To The Editor

September 29, 2009

By Contributor

Police blotter

Keep the entertaining headlines

I grew up in a small town, and looked forward every Thursday to the publication of The Wahkiakum County Eagle, where, along with the “News of Your Neighbors” columns, the editor also ran the highlights of the weekly police activity in our county.The column was never meant to include all of the reports the officers made each week, just a highlight. As a kid, it was fun for us to try to guess who it was the police had found on the local Lover’s Lane, or who had the eggs stolen out of their chicken coop. It was more a gossip column than a rundown of crime statistics.

When I moved to Issaquah and subscribed to The Issaquah Press, I was tickled to read the weekly police snippets. How charming. Seriously.

I love that our newspaper keeps the small-town feel. I love that I can still try to guess who the reports are about. If I wanted to know about crime statistics in our neighborhood, I need to go down to the police station and ask them. When I want to be entertained, I turn to the back page to find the funny little headlines about what’s been happening around town. Please don’t change the headlines.

Judy Gaffney


The headlines can spell out the infraction while still being ‘cutesy’

Please don’t stop with the ‘cutesy’ headlines on the police blotter. Not only is it worth a chuckle (read: stupid criminals on parade), but it clearly and concisely spells out the nature of the infraction. I enjoy them tremendously!

Vanessa Windsor Martinez


Media objectivity

Column reminds us news stories should be free of bias, remain objective

It was really refreshing to read David Hayes’ article in the Sept. 23 Press. He is one of the very few who thinks his job is to report the news and not to “sharpen your axe” with his opinion of what is right and what is wrong.

It seems that almost any newspaper I read is filled with the opinions of the editors or staff and little to do with reporting the news. I agree that opinions are acceptable on the editorial pages and on the opinion pages, but not on the front page and on the news reporting pages.

Even in your newspaper, there have been some people, who shall remain nameless, who have taken the opportunity to express their opinions and opined many subjects.

Thank you for being a protector of the code and reputation of The Issaquah Press.

Jack M. Long


You’d never learn of three big stories watching community center TVs

The 9-23 issue had an excellent Off The Press article by David Hayes. It addressed the shortcomings of the daily press, namely the three items covered was (1) the Washington, D.C., crowd last weekend, nothing about the reason for the gathering only than some Jimmy Carter NBC racists comments, (2) the shooting of an abortion supporter received wall-to-wall coverage for a week, while the shooting of an anti-abortion supporter was not covered and (3) ACORN corruption, enough said.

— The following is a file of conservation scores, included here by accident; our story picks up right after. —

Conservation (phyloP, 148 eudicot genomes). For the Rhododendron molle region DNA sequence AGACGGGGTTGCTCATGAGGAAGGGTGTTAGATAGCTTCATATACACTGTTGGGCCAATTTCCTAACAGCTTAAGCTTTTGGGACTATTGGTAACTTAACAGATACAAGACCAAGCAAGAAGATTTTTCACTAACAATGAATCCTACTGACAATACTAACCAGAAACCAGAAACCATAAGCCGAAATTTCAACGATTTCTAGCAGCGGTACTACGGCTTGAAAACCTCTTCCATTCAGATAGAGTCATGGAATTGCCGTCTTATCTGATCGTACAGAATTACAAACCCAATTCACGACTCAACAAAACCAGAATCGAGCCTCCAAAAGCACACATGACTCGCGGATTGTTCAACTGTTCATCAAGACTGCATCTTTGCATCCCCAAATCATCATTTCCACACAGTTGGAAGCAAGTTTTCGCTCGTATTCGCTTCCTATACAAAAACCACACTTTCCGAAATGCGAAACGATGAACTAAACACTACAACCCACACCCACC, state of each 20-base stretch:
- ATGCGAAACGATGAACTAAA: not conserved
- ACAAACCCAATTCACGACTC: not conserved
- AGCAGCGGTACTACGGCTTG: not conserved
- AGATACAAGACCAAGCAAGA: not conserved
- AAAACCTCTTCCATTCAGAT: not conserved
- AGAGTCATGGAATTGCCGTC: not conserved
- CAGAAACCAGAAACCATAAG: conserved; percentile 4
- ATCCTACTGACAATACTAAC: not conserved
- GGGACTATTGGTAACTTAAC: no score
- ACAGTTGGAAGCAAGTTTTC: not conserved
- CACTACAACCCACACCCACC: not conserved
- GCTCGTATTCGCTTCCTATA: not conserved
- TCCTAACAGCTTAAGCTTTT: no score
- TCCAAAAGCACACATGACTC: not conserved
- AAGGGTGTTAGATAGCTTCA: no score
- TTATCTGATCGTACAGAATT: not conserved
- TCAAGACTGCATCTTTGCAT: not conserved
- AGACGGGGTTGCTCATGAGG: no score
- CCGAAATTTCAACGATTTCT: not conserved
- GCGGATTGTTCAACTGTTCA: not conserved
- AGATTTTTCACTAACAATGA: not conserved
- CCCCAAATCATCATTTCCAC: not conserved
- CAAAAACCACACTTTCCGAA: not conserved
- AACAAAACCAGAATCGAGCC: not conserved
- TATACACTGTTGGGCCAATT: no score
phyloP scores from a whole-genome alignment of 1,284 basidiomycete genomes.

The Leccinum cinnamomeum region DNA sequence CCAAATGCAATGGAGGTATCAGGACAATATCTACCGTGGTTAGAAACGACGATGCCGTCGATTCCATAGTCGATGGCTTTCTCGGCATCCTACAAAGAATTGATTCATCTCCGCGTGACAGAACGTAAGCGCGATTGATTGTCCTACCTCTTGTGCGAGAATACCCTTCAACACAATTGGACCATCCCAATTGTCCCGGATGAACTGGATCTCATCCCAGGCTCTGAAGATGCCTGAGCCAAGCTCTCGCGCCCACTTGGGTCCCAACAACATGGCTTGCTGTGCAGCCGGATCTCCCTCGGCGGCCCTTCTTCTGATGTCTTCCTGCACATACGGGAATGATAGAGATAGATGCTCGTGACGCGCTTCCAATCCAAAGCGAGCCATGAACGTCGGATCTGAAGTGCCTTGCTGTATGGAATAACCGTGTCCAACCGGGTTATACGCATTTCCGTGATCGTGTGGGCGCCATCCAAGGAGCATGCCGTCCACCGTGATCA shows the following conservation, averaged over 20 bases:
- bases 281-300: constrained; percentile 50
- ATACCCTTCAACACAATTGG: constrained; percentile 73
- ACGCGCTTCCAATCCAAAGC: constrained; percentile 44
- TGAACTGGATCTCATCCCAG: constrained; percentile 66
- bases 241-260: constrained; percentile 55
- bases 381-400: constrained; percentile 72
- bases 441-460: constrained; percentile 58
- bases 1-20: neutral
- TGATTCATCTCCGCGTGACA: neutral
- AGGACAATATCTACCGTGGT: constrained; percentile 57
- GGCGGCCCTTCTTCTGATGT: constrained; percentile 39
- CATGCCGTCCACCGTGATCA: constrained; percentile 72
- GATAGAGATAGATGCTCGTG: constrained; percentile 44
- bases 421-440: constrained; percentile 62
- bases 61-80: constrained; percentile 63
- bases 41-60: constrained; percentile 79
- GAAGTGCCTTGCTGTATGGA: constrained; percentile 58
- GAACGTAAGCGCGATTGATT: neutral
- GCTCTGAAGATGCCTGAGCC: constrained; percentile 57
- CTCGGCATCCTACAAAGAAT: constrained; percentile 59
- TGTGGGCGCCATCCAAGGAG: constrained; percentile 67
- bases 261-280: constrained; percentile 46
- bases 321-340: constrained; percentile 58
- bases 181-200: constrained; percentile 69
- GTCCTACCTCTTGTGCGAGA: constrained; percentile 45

Hayes noted that FOX News viewers were well aware of all three. It is interesting to note that the twin TVs in the Issaquah Community Center are never tuned to the FOX News channel. Too bad those exercising people at the center are missing the factual info, i.e. Fox News motto “We Report, You Decide.”

Ken Sessler


From the Web site

In response to previous letters about The Press’ police blotter:

It’s no crime to have a sense of humor.

I have to respond to the curmudgeons who see no need for funny headlines in the police report.

Those humorous titles are one of the highlights of the week for us, and make us eager to open our Issaquah Press. I enjoy them so much that I have used them as an illustration of the importance of titles in my writing training at work.

Let’s give our headline writer some credit: That person has made the decision not to poke fun at more serious crimes such as assault or drugs. Meanwhile, let’s keep laughing at our minor crimes.

P.S. Am I the only one to notice that the report is in chronological order, as is traditional with police blotters? The report is in “random” subject order, because crimes occur in random order, except when there is a rash of similar crimes at the same time — which this format highlights.

Vera Giles

In response to a story about library opportunities in the 9-16 Press:

Libraries truly are one of the places where the foundations of lifelong learning are laid. I remember fondly the hours I spent in my local library as a child. And it’s great to see that libraries are now doing many interesting things on the Web as well. Good to learn about what’s going on in Issaquah.

Jeff Cobb

In response to the ovarian cancer story in the 9-16 Press:

This article is about my sister Lisa, who is fighting bravely and valiantly. I just want you to know that you can make a difference. You all have women in your life that have learned to dumb down symptoms similar to these. Please, reread the symptoms in this article and pay attention to the women in your lives. Take the time to educate them whenever you get a chance, your words could be the one thing that gets them to the doctor sooner. Fund a test, find a cure! Thanks.

Dana Thompson-Carver

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